started to change variables like 'sum' to 'product', and not only changed
the + to *. This was a rather nice thing to see, though I hope it wasn't
because they taught the computer actually understands what they call
these variables (I don't think they did think that though). Also tricky was
to change the starting value of '0' to '1' (otherwise the result is '0'), but
they both could figure this out for themselves.

I then turned the factorial program they had produced into a function.
In retrospect, I think I should've used the 'sum' program instead to 
produce a summing function, as it's probably conceptually easier to talk
about. Like in my explanation of the 'why' of looping (you don't want to
type 1 + 2 + 3 + 4 + 5 + 6 + 7 + 8 + 9), I paid attention to the 'laziness'
issue: good programmers are lazy (in the right way), and don't want to
do boring stuff like lots of typing, and they definitely don't want to
do the same thing twice. This seemed to work well.

Still, I had some problems in making clear the concept of functions. I
started too difficultly by using the 'factorial' approach; I fell back
to a very simple function soon enough:

def simple():

I explained the difference between side effect and return value:

# return value
def simple1(a):
   return a

# side effect
def simple2(a):
   print a

# both
def simple3(a):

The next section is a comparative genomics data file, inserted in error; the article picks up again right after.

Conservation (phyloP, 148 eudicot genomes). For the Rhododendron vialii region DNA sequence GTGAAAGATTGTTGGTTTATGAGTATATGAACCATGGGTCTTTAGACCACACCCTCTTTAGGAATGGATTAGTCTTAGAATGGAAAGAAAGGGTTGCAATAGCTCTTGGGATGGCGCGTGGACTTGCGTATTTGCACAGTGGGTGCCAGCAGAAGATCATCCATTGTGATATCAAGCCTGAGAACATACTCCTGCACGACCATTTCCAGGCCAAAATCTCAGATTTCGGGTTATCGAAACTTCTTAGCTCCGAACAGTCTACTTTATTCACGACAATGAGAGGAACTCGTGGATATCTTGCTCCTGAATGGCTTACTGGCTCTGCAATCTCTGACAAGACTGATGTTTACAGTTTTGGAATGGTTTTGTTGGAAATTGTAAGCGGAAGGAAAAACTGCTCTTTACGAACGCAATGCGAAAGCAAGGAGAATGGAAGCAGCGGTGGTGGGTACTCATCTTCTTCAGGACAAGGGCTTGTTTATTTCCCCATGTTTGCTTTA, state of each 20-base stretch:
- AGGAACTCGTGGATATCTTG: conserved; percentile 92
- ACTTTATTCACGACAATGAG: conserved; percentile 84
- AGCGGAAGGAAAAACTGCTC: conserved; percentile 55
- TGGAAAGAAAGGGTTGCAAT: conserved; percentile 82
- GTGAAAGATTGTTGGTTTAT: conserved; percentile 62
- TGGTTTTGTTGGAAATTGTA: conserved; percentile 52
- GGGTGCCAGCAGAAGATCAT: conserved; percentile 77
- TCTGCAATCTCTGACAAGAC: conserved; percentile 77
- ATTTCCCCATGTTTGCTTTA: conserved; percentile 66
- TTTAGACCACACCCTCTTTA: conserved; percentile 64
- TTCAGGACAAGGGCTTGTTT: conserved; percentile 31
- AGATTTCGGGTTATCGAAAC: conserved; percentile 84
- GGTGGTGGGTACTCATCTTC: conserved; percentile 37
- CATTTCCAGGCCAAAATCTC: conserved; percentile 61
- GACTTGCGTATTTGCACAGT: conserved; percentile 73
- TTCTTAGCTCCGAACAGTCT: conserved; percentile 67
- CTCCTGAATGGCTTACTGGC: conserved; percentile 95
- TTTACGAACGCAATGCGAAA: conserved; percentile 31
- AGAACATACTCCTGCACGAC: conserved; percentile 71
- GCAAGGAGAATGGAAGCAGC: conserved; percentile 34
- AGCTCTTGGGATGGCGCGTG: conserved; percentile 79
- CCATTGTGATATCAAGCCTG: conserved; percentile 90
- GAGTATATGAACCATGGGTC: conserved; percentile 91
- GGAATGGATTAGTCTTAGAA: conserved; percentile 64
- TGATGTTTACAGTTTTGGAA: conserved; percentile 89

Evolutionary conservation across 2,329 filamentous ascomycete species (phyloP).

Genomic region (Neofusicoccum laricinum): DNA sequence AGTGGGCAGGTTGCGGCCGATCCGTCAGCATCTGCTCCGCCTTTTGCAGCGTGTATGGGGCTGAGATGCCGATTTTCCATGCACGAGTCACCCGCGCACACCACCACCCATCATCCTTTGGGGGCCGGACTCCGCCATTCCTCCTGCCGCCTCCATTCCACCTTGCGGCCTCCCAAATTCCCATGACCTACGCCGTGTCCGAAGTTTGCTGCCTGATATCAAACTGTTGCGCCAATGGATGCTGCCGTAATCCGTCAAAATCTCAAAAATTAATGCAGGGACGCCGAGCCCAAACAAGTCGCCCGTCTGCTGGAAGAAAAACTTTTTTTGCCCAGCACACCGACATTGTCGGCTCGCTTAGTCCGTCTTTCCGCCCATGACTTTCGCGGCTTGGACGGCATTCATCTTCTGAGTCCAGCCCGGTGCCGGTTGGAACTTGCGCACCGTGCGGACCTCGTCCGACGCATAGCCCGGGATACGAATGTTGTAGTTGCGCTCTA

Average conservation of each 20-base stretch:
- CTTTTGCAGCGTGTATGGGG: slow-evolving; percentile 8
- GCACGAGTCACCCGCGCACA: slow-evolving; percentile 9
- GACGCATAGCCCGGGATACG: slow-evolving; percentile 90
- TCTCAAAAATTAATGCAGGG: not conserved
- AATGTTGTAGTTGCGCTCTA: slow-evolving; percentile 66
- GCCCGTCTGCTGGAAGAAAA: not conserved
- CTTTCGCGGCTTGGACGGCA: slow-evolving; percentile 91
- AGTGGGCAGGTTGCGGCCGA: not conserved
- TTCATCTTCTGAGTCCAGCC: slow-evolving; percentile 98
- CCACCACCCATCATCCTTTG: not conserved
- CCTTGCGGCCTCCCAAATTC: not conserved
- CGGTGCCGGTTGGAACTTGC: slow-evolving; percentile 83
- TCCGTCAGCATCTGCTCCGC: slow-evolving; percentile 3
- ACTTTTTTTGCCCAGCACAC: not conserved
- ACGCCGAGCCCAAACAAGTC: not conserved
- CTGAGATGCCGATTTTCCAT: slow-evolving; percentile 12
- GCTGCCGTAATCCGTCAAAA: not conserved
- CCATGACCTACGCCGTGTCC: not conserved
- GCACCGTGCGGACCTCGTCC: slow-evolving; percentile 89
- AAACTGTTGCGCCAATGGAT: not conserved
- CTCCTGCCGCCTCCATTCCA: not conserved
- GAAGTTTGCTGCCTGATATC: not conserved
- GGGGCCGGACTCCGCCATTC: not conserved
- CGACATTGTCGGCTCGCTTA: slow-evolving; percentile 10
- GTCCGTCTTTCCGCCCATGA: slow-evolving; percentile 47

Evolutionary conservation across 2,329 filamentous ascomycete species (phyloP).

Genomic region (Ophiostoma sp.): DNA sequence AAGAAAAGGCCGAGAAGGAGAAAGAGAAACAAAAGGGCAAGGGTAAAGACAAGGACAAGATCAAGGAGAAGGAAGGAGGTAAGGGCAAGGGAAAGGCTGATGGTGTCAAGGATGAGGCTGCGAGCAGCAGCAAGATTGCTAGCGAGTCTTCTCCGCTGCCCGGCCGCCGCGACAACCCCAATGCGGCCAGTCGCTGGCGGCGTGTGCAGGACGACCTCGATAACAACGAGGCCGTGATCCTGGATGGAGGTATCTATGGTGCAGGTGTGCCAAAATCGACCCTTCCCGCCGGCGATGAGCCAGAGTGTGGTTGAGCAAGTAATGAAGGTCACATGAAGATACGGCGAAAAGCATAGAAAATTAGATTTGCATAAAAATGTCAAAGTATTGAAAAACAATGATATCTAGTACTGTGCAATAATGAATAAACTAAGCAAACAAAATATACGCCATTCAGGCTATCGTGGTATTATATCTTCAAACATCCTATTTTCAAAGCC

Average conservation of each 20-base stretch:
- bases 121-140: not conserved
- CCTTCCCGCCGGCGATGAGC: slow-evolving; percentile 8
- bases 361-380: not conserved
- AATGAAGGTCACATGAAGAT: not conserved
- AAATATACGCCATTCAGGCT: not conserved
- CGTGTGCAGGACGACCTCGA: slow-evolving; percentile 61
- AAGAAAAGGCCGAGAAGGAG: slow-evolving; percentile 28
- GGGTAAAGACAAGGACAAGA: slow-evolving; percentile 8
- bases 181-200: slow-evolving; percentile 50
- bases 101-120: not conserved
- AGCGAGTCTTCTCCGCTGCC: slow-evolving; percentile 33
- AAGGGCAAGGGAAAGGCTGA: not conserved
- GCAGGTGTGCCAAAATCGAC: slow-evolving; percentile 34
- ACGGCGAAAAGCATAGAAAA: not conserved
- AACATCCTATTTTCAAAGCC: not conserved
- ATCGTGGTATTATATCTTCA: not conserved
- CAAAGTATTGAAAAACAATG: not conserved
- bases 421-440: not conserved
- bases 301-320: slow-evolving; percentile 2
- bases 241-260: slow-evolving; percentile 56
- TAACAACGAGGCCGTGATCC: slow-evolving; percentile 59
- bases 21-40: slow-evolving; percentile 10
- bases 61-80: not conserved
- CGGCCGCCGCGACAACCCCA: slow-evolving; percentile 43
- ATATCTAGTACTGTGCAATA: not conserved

print a
   return a

This turned out to be fairly tricky at first. The difference between
things like:

print simple1("hoi") 



was not immediately clear. It got especially tricky when we saw:

print simple2("hoi")

The idea that Python returns 'None' when there is no return statement
came as a confusing surprise; I should probably have introduced 'None'
more early, but it's hard to motivate the existence of 'None' to a newbie,
which is an argument against discussing None too early.

The problem with the approach with 'simple' versus that of 'factorial' is
that 'simple' does demonstrate the mechanism of functions, but not the
*why* of it. 'factorial' is much more useful here. I still need to figure
out the right way to introduce the motivation for functions along with the
mechanism for functions without causing confusion on either.

What was useful (again in the lazy programming context) was the concept of
'recipe'. A function does not get executed just by it being there; it is
a recipe which you give to the computer. If you (daughter) give your
mother a cookie recipe that doesn't mean immediately your mom will go
and bake the cookies; you need to ask her to do so first. Unlike a mom,
a computer will always obey (as long as the recipe is right), unfortunately,
a computer is also very stupid so you have to be more detailed. :)

This analogy seemed to work pretty well.

That's about as far as I got this time. As you see you can spend lots of
time with the basics. This is not because the mechanisms of the basics
are generally hard to understand; they picked those up pretty well in 
general, though there were some problems. The problem is more one of
*why* these mechanisms are useful. What you can do with them, and how
you use them to do useful things. That's the real art of programming
(along with the importance of a well readable and maintainable program

I hope my observations were of any use to you all; I'll post more once I
have some more experience.

And-I-didn't-even-*talk*-about-case-sensitivity-to-them-yet-ly yours,